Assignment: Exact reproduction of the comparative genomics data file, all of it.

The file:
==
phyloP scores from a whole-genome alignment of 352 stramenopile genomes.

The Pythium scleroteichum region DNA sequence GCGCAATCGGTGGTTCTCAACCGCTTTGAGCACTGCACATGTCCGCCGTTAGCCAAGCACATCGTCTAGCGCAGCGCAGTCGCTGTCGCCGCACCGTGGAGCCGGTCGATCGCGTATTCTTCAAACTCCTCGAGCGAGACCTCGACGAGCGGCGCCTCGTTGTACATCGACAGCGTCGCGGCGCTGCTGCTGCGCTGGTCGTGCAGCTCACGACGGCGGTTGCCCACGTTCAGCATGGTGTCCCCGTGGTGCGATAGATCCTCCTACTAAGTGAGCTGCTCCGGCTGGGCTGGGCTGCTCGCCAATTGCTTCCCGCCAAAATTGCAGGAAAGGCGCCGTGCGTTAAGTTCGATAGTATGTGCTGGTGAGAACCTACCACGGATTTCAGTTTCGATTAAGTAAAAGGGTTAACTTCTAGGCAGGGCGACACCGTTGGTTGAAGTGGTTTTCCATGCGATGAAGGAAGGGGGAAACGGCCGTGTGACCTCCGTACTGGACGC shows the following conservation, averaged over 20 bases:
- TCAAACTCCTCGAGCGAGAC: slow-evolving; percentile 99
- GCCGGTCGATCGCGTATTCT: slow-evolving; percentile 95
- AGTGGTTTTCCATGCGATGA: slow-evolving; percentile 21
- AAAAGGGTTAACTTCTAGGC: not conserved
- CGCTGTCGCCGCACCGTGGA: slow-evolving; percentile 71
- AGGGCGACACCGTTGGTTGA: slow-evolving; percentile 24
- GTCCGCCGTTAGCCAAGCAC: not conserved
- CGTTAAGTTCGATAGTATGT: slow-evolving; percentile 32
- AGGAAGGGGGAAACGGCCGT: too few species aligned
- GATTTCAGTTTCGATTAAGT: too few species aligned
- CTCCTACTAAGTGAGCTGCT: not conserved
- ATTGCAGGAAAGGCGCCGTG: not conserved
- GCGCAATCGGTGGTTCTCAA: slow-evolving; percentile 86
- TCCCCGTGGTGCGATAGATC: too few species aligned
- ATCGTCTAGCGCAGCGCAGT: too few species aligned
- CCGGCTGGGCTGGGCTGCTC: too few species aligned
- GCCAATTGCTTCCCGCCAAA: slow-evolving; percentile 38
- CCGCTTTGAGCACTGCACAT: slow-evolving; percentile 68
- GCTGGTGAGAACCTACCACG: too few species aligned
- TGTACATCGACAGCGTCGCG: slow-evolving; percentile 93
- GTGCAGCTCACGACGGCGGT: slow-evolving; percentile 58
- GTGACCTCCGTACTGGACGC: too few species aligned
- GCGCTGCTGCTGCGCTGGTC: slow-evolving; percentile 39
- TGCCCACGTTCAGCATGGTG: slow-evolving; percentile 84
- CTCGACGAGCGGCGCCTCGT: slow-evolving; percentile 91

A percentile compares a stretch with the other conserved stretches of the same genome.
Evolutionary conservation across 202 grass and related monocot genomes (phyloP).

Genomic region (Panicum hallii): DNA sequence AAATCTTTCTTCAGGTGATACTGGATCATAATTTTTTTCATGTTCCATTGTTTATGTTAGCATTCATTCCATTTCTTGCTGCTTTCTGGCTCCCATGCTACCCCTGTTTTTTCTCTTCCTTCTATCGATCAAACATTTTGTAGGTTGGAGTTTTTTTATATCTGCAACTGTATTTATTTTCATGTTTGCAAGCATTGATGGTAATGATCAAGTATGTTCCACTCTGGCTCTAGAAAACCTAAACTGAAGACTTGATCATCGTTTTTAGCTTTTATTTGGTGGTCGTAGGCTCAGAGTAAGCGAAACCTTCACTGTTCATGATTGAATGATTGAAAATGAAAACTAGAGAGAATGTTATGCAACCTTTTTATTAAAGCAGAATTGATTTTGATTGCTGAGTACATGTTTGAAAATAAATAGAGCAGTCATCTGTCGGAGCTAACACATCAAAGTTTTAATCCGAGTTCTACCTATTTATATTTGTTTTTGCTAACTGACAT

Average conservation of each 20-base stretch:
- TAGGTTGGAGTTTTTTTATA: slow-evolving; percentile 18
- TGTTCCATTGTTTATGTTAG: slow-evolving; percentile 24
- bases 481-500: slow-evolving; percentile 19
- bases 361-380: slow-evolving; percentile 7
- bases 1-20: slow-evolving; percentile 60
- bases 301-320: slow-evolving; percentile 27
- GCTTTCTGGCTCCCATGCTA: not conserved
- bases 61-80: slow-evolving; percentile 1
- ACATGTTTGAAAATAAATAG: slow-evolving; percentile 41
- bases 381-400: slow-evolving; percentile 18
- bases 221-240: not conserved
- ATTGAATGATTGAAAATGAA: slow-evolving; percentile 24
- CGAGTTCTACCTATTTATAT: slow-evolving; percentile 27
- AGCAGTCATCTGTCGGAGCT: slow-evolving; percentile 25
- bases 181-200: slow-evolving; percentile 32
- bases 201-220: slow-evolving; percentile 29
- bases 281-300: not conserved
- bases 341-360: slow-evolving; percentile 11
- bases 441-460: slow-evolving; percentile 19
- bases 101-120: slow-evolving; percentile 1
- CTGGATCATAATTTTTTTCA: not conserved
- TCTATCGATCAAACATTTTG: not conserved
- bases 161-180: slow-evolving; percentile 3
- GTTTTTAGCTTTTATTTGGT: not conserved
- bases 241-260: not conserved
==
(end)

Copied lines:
phyloP scores from a whole-genome alignment of 352 stramenopile genomes.

The Pythium scleroteichum region DNA sequence GCGCAATCGGTGGTTCTCAACCGCTTTGAGCACTGCACATGTCCGCCGTTAGCCAAGCACATCGTCTAGCGCAGCGCAGTCGCTGTCGCCGCACCGTGGAGCCGGTCGATCGCGTATTCTTCAAACTCCTCGAGCGAGACCTCGACGAGCGGCGCCTCGTTGTACATCGACAGCGTCGCGGCGCTGCTGCTGCGCTGGTCGTGCAGCTCACGACGGCGGTTGCCCACGTTCAGCATGGTGTCCCCGTGGTGCGATAGATCCTCCTACTAAGTGAGCTGCTCCGGCTGGGCTGGGCTGCTCGCCAATTGCTTCCCGCCAAAATTGCAGGAAAGGCGCCGTGCGTTAAGTTCGATAGTATGTGCTGGTGAGAACCTACCACGGATTTCAGTTTCGATTAAGTAAAAGGGTTAACTTCTAGGCAGGGCGACACCGTTGGTTGAAGTGGTTTTCCATGCGATGAAGGAAGGGGGAAACGGCCGTGTGACCTCCGTACTGGACGC shows the following conservation, averaged over 20 bases:
- TCAAACTCCTCGAGCGAGAC: slow-evolving; percentile 99
- GCCGGTCGATCGCGTATTCT: slow-evolving; percentile 95
- AGTGGTTTTCCATGCGATGA: slow-evolving; percentile 21
- AAAAGGGTTAACTTCTAGGC: not conserved
- CGCTGTCGCCGCACCGTGGA: slow-evolving; percentile 71
- AGGGCGACACCGTTGGTTGA: slow-evolving; percentile 24
- GTCCGCCGTTAGCCAAGCAC: not conserved
- CGTTAAGTTCGATAGTATGT: slow-evolving; percentile 32
- AGGAAGGGGGAAACGGCCGT: too few species aligned
- GATTTCAGTTTCGATTAAGT: too few species aligned
- CTCCTACTAAGTGAGCTGCT: not conserved
- ATTGCAGGAAAGGCGCCGTG: not conserved
- GCGCAATCGGTGGTTCTCAA: slow-evolving; percentile 86
- TCCCCGTGGTGCGATAGATC: too few species aligned
- ATCGTCTAGCGCAGCGCAGT: too few species aligned
- CCGGCTGGGCTGGGCTGCTC: too few species aligned
- GCCAATTGCTTCCCGCCAAA: slow-evolving; percentile 38
- CCGCTTTGAGCACTGCACAT: slow-evolving; percentile 68
- GCTGGTGAGAACCTACCACG: too few species aligned
- TGTACATCGACAGCGTCGCG: slow-evolving; percentile 93
- GTGCAGCTCACGACGGCGGT: slow-evolving; percentile 58
- GTGACCTCCGTACTGGACGC: too few species aligned
- GCGCTGCTGCTGCGCTGGTC: slow-evolving; percentile 39
- TGCCCACGTTCAGCATGGTG: slow-evolving; percentile 84
- CTCGACGAGCGGCGCCTCGT: slow-evolving; percentile 91

A percentile compares a stretch with the other conserved stretches of the same genome.
Evolutionary conservation across 202 grass and related monocot genomes (phyloP).

Genomic region (Panicum hallii): DNA sequence AAATCTTTCTTCAGGTGATACTGGATCATAATTTTTTTCATGTTCCATTGTTTATGTTAGCATTCATTCCATTTCTTGCTGCTTTCTGGCTCCCATGCTACCCCTGTTTTTTCTCTTCCTTCTATCGATCAAACATTTTGTAGGTTGGAGTTTTTTTATATCTGCAACTGTATTTATTTTCATGTTTGCAAGCATTGATGGTAATGATCAAGTATGTTCCACTCTGGCTCTAGAAAACCTAAACTGAAGACTTGATCATCGTTTTTAGCTTTTATTTGGTGGTCGTAGGCTCAGAGTAAGCGAAACCTTCACTGTTCATGATTGAATGATTGAAAATGAAAACTAGAGAGAATGTTATGCAACCTTTTTATTAAAGCAGAATTGATTTTGATTGCTGAGTACATGTTTGAAAATAAATAGAGCAGTCATCTGTCGGAGCTAACACATCAAAGTTTTAATCCGAGTTCTACCTATTTATATTTGTTTTTGCTAACTGACAT

Average conservation of each 20-base stretch:
- TAGGTTGGAGTTTTTTTATA: slow-evolving; percentile 18
- TGTTCCATTGTTTATGTTAG: slow-evolving; percentile 24
- bases 481-500: slow-evolving; percentile 19
- bases 361-380: slow-evolving; percentile 7
- bases 1-20: slow-evolving; percentile 60
- bases 301-320: slow-evolving; percentile 27
- GCTTTCTGGCTCCCATGCTA: not conserved
- bases 61-80: slow-evolving; percentile 1
- ACATGTTTGAAAATAAATAG: slow-evolving; percentile 41
- bases 381-400: slow-evolving; percentile 18
- bases 221-240: not conserved
- ATTGAATGATTGAAAATGAA: slow-evolving; percentile 24
- CGAGTTCTACCTATTTATAT: slow-evolving; percentile 27
- AGCAGTCATCTGTCGGAGCT: slow-evolving; percentile 25
- bases 181-200: slow-evolving; percentile 32
- bases 201-220: slow-evolving; percentile 29
- bases 281-300: not conserved
- bases 341-360: slow-evolving; percentile 11
- bases 441-460: slow-evolving; percentile 19
- bases 101-120: slow-evolving; percentile 1
- CTGGATCATAATTTTTTTCA: not conserved
- TCTATCGATCAAACATTTTG: not conserved
- bases 161-180: slow-evolving; percentile 3
- GTTTTTAGCTTTTATTTGGT: not conserved
- bases 241-260: not conserved